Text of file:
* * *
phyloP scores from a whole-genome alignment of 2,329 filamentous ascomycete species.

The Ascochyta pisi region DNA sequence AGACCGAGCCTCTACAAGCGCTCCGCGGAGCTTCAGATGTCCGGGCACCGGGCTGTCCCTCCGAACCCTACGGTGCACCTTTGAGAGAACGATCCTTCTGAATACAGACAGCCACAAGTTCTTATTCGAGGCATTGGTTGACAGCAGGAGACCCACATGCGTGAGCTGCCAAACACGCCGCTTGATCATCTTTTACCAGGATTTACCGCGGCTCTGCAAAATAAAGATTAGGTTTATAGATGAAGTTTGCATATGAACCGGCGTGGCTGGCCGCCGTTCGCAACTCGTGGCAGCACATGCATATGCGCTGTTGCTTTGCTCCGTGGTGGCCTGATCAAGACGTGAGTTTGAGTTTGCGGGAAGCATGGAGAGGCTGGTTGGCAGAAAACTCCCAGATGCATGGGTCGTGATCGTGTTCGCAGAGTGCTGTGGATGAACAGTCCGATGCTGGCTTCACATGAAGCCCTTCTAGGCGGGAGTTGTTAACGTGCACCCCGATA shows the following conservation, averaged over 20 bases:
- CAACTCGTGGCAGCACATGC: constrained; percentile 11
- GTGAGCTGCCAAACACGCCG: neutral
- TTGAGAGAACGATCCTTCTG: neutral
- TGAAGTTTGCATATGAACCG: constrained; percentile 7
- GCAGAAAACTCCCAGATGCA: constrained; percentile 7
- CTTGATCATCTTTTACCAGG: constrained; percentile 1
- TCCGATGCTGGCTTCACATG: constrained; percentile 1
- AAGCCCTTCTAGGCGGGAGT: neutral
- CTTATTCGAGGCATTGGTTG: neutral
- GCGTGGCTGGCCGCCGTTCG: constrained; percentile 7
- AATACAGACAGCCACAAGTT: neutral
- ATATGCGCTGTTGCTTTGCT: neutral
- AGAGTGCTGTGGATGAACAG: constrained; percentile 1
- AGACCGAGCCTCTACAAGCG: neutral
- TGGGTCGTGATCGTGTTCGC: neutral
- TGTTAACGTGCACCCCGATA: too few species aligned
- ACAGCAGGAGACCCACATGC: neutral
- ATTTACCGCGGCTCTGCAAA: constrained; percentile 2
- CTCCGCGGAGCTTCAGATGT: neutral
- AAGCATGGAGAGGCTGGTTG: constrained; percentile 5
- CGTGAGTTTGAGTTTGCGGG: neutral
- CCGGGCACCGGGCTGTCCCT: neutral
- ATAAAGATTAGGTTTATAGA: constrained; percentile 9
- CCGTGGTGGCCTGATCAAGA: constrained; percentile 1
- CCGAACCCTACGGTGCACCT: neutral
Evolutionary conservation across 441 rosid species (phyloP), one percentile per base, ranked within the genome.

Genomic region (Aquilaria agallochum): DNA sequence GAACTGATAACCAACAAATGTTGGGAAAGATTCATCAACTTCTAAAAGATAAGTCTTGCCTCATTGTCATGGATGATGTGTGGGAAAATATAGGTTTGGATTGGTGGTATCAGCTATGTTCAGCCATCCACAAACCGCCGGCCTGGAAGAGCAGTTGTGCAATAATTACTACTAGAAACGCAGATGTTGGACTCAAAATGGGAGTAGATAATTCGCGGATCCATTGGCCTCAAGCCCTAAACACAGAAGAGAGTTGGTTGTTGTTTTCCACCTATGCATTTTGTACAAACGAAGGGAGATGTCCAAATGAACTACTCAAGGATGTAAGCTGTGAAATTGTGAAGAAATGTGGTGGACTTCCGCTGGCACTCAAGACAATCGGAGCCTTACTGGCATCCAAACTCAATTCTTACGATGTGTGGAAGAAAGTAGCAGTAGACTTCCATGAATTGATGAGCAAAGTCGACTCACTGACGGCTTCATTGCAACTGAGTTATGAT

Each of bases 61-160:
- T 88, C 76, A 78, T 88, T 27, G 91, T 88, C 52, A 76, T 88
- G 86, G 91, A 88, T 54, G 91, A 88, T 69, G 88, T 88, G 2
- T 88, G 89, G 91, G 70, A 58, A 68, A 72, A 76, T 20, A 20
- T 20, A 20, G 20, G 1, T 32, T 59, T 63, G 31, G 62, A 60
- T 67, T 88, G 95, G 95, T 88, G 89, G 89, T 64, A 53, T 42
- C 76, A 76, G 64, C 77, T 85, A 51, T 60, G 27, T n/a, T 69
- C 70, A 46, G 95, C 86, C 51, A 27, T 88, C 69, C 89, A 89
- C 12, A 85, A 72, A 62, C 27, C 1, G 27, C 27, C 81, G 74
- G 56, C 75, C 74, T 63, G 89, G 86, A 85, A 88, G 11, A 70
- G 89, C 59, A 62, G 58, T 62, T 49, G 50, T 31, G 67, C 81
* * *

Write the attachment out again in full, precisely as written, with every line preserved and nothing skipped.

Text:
phyloP scores from a whole-genome alignment of 2,329 filamentous ascomycete species.

The Ascochyta pisi region DNA sequence AGACCGAGCCTCTACAAGCGCTCCGCGGAGCTTCAGATGTCCGGGCACCGGGCTGTCCCTCCGAACCCTACGGTGCACCTTTGAGAGAACGATCCTTCTGAATACAGACAGCCACAAGTTCTTATTCGAGGCATTGGTTGACAGCAGGAGACCCACATGCGTGAGCTGCCAAACACGCCGCTTGATCATCTTTTACCAGGATTTACCGCGGCTCTGCAAAATAAAGATTAGGTTTATAGATGAAGTTTGCATATGAACCGGCGTGGCTGGCCGCCGTTCGCAACTCGTGGCAGCACATGCATATGCGCTGTTGCTTTGCTCCGTGGTGGCCTGATCAAGACGTGAGTTTGAGTTTGCGGGAAGCATGGAGAGGCTGGTTGGCAGAAAACTCCCAGATGCATGGGTCGTGATCGTGTTCGCAGAGTGCTGTGGATGAACAGTCCGATGCTGGCTTCACATGAAGCCCTTCTAGGCGGGAGTTGTTAACGTGCACCCCGATA shows the following conservation, averaged over 20 bases:
- CAACTCGTGGCAGCACATGC: constrained; percentile 11
- GTGAGCTGCCAAACACGCCG: neutral
- TTGAGAGAACGATCCTTCTG: neutral
- TGAAGTTTGCATATGAACCG: constrained; percentile 7
- GCAGAAAACTCCCAGATGCA: constrained; percentile 7
- CTTGATCATCTTTTACCAGG: constrained; percentile 1
- TCCGATGCTGGCTTCACATG: constrained; percentile 1
- AAGCCCTTCTAGGCGGGAGT: neutral
- CTTATTCGAGGCATTGGTTG: neutral
- GCGTGGCTGGCCGCCGTTCG: constrained; percentile 7
- AATACAGACAGCCACAAGTT: neutral
- ATATGCGCTGTTGCTTTGCT: neutral
- AGAGTGCTGTGGATGAACAG: constrained; percentile 1
- AGACCGAGCCTCTACAAGCG: neutral
- TGGGTCGTGATCGTGTTCGC: neutral
- TGTTAACGTGCACCCCGATA: too few species aligned
- ACAGCAGGAGACCCACATGC: neutral
- ATTTACCGCGGCTCTGCAAA: constrained; percentile 2
- CTCCGCGGAGCTTCAGATGT: neutral
- AAGCATGGAGAGGCTGGTTG: constrained; percentile 5
- CGTGAGTTTGAGTTTGCGGG: neutral
- CCGGGCACCGGGCTGTCCCT: neutral
- ATAAAGATTAGGTTTATAGA: constrained; percentile 9
- CCGTGGTGGCCTGATCAAGA: constrained; percentile 1
- CCGAACCCTACGGTGCACCT: neutral
Evolutionary conservation across 441 rosid species (phyloP), one percentile per base, ranked within the genome.

Genomic region (Aquilaria agallochum): DNA sequence GAACTGATAACCAACAAATGTTGGGAAAGATTCATCAACTTCTAAAAGATAAGTCTTGCCTCATTGTCATGGATGATGTGTGGGAAAATATAGGTTTGGATTGGTGGTATCAGCTATGTTCAGCCATCCACAAACCGCCGGCCTGGAAGAGCAGTTGTGCAATAATTACTACTAGAAACGCAGATGTTGGACTCAAAATGGGAGTAGATAATTCGCGGATCCATTGGCCTCAAGCCCTAAACACAGAAGAGAGTTGGTTGTTGTTTTCCACCTATGCATTTTGTACAAACGAAGGGAGATGTCCAAATGAACTACTCAAGGATGTAAGCTGTGAAATTGTGAAGAAATGTGGTGGACTTCCGCTGGCACTCAAGACAATCGGAGCCTTACTGGCATCCAAACTCAATTCTTACGATGTGTGGAAGAAAGTAGCAGTAGACTTCCATGAATTGATGAGCAAAGTCGACTCACTGACGGCTTCATTGCAACTGAGTTATGAT

Each of bases 61-160:
- T 88, C 76, A 78, T 88, T 27, G 91, T 88, C 52, A 76, T 88
- G 86, G 91, A 88, T 54, G 91, A 88, T 69, G 88, T 88, G 2
- T 88, G 89, G 91, G 70, A 58, A 68, A 72, A 76, T 20, A 20
- T 20, A 20, G 20, G 1, T 32, T 59, T 63, G 31, G 62, A 60
- T 67, T 88, G 95, G 95, T 88, G 89, G 89, T 64, A 53, T 42
- C 76, A 76, G 64, C 77, T 85, A 51, T 60, G 27, T n/a, T 69
- C 70, A 46, G 95, C 86, C 51, A 27, T 88, C 69, C 89, A 89
- C 12, A 85, A 72, A 62, C 27, C 1, G 27, C 27, C 81, G 74
- G 56, C 75, C 74, T 63, G 89, G 86, A 85, A 88, G 11, A 70
- G 89, C 59, A 62, G 58, T 62, T 49, G 50, T 31, G 67, C 81